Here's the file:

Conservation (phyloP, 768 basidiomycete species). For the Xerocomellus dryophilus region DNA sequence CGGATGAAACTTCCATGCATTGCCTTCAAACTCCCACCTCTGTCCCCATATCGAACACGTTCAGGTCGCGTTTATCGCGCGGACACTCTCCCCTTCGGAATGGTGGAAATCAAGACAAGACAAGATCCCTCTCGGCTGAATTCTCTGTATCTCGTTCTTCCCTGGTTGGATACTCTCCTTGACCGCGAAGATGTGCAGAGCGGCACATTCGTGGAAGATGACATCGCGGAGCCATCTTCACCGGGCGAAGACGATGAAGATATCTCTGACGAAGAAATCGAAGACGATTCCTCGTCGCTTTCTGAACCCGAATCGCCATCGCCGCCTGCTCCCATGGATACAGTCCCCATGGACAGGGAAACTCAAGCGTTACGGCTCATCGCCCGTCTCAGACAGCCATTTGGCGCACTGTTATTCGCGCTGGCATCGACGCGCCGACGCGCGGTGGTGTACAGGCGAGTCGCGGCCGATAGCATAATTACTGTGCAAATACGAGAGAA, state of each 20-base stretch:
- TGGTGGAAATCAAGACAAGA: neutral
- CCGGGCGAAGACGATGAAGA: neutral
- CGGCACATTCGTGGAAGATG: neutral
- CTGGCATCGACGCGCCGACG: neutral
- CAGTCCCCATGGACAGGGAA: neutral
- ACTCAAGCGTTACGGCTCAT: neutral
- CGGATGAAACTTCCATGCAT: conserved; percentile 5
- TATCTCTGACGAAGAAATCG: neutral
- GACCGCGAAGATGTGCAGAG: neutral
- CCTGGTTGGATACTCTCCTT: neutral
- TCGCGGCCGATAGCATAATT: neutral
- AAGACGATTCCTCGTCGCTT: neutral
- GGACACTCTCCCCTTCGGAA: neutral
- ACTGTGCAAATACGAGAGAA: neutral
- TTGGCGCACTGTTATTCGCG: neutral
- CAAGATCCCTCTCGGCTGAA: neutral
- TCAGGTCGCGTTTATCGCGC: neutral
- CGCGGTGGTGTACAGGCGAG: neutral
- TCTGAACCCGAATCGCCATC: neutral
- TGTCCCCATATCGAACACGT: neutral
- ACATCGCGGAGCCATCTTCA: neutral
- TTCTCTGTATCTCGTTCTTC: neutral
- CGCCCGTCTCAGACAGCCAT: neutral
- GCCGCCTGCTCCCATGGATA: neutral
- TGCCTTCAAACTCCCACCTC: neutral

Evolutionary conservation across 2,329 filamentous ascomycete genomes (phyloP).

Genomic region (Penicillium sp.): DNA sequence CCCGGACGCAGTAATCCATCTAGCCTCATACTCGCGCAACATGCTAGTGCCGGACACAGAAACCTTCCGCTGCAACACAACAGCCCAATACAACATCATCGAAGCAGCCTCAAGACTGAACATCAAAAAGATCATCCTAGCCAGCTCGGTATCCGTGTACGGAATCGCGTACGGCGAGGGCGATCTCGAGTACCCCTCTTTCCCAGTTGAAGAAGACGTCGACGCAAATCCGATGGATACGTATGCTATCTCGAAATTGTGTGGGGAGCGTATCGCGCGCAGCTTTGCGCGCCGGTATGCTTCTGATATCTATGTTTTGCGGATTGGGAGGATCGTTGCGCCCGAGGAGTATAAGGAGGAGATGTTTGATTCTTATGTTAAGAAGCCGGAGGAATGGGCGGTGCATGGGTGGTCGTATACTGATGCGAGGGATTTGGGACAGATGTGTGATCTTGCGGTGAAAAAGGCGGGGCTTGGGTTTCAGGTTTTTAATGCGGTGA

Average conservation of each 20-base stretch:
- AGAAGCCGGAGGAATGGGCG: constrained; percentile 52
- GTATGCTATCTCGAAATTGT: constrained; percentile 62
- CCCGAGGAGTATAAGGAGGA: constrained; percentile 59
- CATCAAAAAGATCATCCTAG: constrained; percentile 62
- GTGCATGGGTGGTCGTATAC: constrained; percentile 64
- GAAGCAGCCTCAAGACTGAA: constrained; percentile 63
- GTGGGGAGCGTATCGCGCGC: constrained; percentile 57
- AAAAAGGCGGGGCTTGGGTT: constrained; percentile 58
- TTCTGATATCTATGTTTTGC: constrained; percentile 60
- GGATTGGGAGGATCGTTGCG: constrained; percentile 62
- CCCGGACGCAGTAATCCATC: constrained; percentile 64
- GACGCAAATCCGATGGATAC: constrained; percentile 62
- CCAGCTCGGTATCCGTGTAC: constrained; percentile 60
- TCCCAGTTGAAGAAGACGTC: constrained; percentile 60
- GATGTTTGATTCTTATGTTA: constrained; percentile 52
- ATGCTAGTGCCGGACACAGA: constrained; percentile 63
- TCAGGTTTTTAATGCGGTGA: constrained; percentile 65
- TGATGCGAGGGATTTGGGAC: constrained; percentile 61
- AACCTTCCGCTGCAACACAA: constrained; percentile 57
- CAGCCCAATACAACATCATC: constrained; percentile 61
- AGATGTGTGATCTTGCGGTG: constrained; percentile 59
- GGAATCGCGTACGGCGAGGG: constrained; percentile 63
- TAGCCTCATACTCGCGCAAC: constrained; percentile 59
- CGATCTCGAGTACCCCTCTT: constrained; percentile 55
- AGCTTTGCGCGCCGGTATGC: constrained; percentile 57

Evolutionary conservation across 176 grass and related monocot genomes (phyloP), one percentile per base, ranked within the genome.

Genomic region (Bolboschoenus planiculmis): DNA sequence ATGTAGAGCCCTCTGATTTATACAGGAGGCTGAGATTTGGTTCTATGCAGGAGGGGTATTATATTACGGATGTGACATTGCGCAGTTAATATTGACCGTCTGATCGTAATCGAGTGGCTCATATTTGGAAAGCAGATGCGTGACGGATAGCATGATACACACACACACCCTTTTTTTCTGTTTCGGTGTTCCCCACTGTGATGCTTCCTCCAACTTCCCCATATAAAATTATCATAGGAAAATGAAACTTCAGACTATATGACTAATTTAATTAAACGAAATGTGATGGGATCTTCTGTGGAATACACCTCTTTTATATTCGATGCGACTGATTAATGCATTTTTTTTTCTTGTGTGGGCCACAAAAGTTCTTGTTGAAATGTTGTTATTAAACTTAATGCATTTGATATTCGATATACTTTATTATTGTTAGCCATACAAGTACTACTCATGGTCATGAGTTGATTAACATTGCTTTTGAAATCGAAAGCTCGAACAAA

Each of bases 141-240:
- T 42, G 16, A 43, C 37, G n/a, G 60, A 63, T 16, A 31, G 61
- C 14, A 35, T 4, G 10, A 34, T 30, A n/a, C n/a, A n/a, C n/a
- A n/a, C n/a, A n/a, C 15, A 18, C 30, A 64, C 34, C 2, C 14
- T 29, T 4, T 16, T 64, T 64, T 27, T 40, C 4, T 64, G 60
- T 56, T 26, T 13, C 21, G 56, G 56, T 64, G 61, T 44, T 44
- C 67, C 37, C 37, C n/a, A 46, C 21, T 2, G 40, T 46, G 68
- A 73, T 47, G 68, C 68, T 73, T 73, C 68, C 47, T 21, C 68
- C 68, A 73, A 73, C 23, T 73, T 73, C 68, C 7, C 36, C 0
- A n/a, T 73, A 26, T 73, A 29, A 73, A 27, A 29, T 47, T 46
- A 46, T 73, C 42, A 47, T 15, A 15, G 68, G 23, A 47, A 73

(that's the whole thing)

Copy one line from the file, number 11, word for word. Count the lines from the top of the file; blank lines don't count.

- CCTGGTTGGATACTCTCCTT: neutral